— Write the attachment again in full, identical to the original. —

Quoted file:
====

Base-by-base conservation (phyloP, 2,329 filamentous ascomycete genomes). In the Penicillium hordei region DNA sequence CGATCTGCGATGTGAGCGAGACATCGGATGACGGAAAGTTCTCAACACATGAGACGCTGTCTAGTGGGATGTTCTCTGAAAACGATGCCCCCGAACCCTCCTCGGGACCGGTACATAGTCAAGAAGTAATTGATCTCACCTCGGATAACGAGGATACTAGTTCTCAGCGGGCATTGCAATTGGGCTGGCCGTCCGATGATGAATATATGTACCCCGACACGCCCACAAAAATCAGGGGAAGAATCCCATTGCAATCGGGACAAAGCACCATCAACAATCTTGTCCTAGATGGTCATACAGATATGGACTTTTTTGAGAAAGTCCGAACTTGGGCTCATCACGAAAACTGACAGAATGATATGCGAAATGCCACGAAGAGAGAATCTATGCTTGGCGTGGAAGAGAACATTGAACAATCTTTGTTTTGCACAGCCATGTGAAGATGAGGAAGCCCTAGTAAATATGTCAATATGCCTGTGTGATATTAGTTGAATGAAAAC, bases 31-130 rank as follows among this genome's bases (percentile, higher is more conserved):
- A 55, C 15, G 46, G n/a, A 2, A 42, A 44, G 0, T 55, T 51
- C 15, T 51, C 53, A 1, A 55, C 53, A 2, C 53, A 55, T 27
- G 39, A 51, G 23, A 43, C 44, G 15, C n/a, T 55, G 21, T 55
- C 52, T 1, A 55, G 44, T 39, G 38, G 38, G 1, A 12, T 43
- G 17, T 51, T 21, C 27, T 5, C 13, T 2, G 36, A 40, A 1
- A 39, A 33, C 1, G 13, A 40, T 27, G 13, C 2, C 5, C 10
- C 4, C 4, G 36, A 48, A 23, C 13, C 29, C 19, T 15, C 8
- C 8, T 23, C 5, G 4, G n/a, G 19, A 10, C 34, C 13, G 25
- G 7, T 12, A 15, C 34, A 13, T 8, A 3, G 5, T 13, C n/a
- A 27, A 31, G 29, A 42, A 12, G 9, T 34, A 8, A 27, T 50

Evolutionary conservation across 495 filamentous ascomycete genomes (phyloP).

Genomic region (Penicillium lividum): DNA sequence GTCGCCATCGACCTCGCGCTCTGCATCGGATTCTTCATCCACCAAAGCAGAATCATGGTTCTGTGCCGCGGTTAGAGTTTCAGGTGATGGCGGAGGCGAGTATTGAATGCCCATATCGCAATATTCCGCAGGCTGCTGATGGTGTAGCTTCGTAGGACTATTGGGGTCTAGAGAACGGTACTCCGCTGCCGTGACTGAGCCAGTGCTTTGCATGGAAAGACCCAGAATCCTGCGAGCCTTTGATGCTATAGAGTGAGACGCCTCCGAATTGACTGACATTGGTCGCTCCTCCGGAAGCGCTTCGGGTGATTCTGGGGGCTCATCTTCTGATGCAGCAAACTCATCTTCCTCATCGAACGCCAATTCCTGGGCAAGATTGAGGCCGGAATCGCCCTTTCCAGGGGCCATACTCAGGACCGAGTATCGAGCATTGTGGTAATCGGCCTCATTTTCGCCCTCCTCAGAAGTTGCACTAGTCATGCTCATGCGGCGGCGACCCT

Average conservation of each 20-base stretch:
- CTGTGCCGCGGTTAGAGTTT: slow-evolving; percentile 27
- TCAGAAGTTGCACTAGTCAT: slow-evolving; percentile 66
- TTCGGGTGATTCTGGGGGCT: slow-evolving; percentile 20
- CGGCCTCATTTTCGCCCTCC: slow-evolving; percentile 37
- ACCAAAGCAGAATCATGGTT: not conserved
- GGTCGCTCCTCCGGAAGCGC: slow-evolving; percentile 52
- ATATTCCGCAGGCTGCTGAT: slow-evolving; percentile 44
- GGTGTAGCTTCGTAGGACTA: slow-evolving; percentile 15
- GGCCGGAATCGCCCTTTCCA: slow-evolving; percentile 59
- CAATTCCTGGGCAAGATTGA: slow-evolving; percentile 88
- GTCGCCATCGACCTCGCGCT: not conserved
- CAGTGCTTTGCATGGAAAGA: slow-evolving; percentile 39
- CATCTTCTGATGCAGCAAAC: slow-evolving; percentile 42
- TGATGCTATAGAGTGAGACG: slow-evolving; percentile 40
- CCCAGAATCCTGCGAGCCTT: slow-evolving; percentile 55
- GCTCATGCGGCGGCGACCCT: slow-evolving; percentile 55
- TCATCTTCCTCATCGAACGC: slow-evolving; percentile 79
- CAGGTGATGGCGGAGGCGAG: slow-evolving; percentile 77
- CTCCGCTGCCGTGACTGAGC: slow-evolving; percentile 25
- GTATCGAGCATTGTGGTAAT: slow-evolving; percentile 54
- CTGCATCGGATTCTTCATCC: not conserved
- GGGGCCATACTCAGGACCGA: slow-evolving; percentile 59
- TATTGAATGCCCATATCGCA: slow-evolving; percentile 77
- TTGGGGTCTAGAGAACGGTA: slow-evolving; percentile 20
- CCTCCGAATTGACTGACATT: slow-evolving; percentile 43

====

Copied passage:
Base-by-base conservation (phyloP, 2,329 filamentous ascomycete genomes). In the Penicillium hordei region DNA sequence CGATCTGCGATGTGAGCGAGACATCGGATGACGGAAAGTTCTCAACACATGAGACGCTGTCTAGTGGGATGTTCTCTGAAAACGATGCCCCCGAACCCTCCTCGGGACCGGTACATAGTCAAGAAGTAATTGATCTCACCTCGGATAACGAGGATACTAGTTCTCAGCGGGCATTGCAATTGGGCTGGCCGTCCGATGATGAATATATGTACCCCGACACGCCCACAAAAATCAGGGGAAGAATCCCATTGCAATCGGGACAAAGCACCATCAACAATCTTGTCCTAGATGGTCATACAGATATGGACTTTTTTGAGAAAGTCCGAACTTGGGCTCATCACGAAAACTGACAGAATGATATGCGAAATGCCACGAAGAGAGAATCTATGCTTGGCGTGGAAGAGAACATTGAACAATCTTTGTTTTGCACAGCCATGTGAAGATGAGGAAGCCCTAGTAAATATGTCAATATGCCTGTGTGATATTAGTTGAATGAAAAC, bases 31-130 rank as follows among this genome's bases (percentile, higher is more conserved):
- A 55, C 15, G 46, G n/a, A 2, A 42, A 44, G 0, T 55, T 51
- C 15, T 51, C 53, A 1, A 55, C 53, A 2, C 53, A 55, T 27
- G 39, A 51, G 23, A 43, C 44, G 15, C n/a, T 55, G 21, T 55
- C 52, T 1, A 55, G 44, T 39, G 38, G 38, G 1, A 12, T 43
- G 17, T 51, T 21, C 27, T 5, C 13, T 2, G 36, A 40, A 1
- A 39, A 33, C 1, G 13, A 40, T 27, G 13, C 2, C 5, C 10
- C 4, C 4, G 36, A 48, A 23, C 13, C 29, C 19, T 15, C 8
- C 8, T 23, C 5, G 4, G n/a, G 19, A 10, C 34, C 13, G 25
- G 7, T 12, A 15, C 34, A 13, T 8, A 3, G 5, T 13, C n/a
- A 27, A 31, G 29, A 42, A 12, G 9, T 34, A 8, A 27, T 50

Evolutionary conservation across 495 filamentous ascomycete genomes (phyloP).

Genomic region (Penicillium lividum): DNA sequence GTCGCCATCGACCTCGCGCTCTGCATCGGATTCTTCATCCACCAAAGCAGAATCATGGTTCTGTGCCGCGGTTAGAGTTTCAGGTGATGGCGGAGGCGAGTATTGAATGCCCATATCGCAATATTCCGCAGGCTGCTGATGGTGTAGCTTCGTAGGACTATTGGGGTCTAGAGAACGGTACTCCGCTGCCGTGACTGAGCCAGTGCTTTGCATGGAAAGACCCAGAATCCTGCGAGCCTTTGATGCTATAGAGTGAGACGCCTCCGAATTGACTGACATTGGTCGCTCCTCCGGAAGCGCTTCGGGTGATTCTGGGGGCTCATCTTCTGATGCAGCAAACTCATCTTCCTCATCGAACGCCAATTCCTGGGCAAGATTGAGGCCGGAATCGCCCTTTCCAGGGGCCATACTCAGGACCGAGTATCGAGCATTGTGGTAATCGGCCTCATTTTCGCCCTCCTCAGAAGTTGCACTAGTCATGCTCATGCGGCGGCGACCCT

Average conservation of each 20-base stretch:
- CTGTGCCGCGGTTAGAGTTT: slow-evolving; percentile 27
- TCAGAAGTTGCACTAGTCAT: slow-evolving; percentile 66
- TTCGGGTGATTCTGGGGGCT: slow-evolving; percentile 20
- CGGCCTCATTTTCGCCCTCC: slow-evolving; percentile 37
- ACCAAAGCAGAATCATGGTT: not conserved
- GGTCGCTCCTCCGGAAGCGC: slow-evolving; percentile 52
- ATATTCCGCAGGCTGCTGAT: slow-evolving; percentile 44
- GGTGTAGCTTCGTAGGACTA: slow-evolving; percentile 15
- GGCCGGAATCGCCCTTTCCA: slow-evolving; percentile 59
- CAATTCCTGGGCAAGATTGA: slow-evolving; percentile 88
- GTCGCCATCGACCTCGCGCT: not conserved
- CAGTGCTTTGCATGGAAAGA: slow-evolving; percentile 39
- CATCTTCTGATGCAGCAAAC: slow-evolving; percentile 42
- TGATGCTATAGAGTGAGACG: slow-evolving; percentile 40
- CCCAGAATCCTGCGAGCCTT: slow-evolving; percentile 55
- GCTCATGCGGCGGCGACCCT: slow-evolving; percentile 55
- TCATCTTCCTCATCGAACGC: slow-evolving; percentile 79
- CAGGTGATGGCGGAGGCGAG: slow-evolving; percentile 77
- CTCCGCTGCCGTGACTGAGC: slow-evolving; percentile 25
- GTATCGAGCATTGTGGTAAT: slow-evolving; percentile 54
- CTGCATCGGATTCTTCATCC: not conserved
- GGGGCCATACTCAGGACCGA: slow-evolving; percentile 59
- TATTGAATGCCCATATCGCA: slow-evolving; percentile 77
- TTGGGGTCTAGAGAACGGTA: slow-evolving; percentile 20
- CCTCCGAATTGACTGACATT: slow-evolving; percentile 43